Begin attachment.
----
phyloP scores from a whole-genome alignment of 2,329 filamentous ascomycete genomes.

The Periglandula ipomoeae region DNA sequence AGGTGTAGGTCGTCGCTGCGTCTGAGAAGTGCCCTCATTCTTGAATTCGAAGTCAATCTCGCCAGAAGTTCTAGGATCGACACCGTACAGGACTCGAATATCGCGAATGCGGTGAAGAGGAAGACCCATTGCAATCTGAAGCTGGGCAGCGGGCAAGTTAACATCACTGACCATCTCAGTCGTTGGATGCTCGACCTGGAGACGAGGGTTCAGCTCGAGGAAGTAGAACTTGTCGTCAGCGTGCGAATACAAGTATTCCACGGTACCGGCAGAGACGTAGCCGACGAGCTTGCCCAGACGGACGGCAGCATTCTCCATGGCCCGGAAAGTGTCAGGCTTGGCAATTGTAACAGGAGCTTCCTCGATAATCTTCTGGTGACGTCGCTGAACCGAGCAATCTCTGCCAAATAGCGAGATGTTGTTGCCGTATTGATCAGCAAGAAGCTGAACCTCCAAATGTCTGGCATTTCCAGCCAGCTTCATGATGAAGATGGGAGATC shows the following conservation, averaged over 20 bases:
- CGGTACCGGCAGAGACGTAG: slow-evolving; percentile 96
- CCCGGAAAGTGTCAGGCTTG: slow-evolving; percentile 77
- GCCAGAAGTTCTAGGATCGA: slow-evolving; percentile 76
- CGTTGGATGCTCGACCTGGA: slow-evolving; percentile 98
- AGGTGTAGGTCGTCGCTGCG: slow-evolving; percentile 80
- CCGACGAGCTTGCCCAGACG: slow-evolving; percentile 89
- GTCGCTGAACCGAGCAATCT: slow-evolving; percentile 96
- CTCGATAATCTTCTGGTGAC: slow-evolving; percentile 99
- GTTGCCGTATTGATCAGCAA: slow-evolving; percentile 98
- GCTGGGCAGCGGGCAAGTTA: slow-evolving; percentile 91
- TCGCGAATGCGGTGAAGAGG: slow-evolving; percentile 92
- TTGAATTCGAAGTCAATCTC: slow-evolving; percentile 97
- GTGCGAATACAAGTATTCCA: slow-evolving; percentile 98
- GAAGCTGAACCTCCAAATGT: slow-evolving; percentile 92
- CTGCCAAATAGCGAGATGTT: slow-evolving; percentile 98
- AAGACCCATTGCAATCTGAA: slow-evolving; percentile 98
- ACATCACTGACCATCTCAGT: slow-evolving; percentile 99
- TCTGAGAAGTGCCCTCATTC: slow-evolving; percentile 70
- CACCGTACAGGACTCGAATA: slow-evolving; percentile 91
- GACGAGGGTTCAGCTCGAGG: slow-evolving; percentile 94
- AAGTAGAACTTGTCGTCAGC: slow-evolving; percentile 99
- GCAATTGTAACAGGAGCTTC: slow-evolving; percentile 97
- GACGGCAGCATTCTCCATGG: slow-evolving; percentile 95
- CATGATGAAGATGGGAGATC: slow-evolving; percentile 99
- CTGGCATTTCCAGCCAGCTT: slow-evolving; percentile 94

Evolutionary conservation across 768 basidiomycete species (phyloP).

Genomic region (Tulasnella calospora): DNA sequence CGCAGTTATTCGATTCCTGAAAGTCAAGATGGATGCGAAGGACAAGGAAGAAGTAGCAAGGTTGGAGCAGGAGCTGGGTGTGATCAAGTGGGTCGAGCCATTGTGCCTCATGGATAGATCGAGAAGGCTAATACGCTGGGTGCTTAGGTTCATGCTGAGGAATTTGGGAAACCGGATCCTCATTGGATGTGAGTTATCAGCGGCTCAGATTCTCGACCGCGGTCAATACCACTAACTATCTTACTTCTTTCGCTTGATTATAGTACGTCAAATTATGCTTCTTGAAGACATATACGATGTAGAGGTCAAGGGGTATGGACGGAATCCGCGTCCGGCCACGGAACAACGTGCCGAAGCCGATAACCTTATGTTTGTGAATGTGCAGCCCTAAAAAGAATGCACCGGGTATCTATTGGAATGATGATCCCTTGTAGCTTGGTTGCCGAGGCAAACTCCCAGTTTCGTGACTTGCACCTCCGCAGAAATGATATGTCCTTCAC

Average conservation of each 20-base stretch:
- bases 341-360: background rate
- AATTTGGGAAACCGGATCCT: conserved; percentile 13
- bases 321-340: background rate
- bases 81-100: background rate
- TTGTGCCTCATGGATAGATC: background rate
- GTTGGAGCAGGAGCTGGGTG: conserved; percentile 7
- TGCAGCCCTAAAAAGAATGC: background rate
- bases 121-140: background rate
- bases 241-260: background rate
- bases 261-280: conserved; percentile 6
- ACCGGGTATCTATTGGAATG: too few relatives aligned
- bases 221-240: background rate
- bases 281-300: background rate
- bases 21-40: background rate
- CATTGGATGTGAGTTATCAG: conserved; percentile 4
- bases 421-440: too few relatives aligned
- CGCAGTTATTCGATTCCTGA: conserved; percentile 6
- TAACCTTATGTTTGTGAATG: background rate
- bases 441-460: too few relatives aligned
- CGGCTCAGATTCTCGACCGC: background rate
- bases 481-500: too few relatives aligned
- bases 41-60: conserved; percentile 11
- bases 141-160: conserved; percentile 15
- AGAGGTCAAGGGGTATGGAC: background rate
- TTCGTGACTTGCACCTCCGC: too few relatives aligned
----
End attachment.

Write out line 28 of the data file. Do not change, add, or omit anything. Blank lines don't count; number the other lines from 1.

Evolutionary conservation across 768 basidiomycete species (phyloP).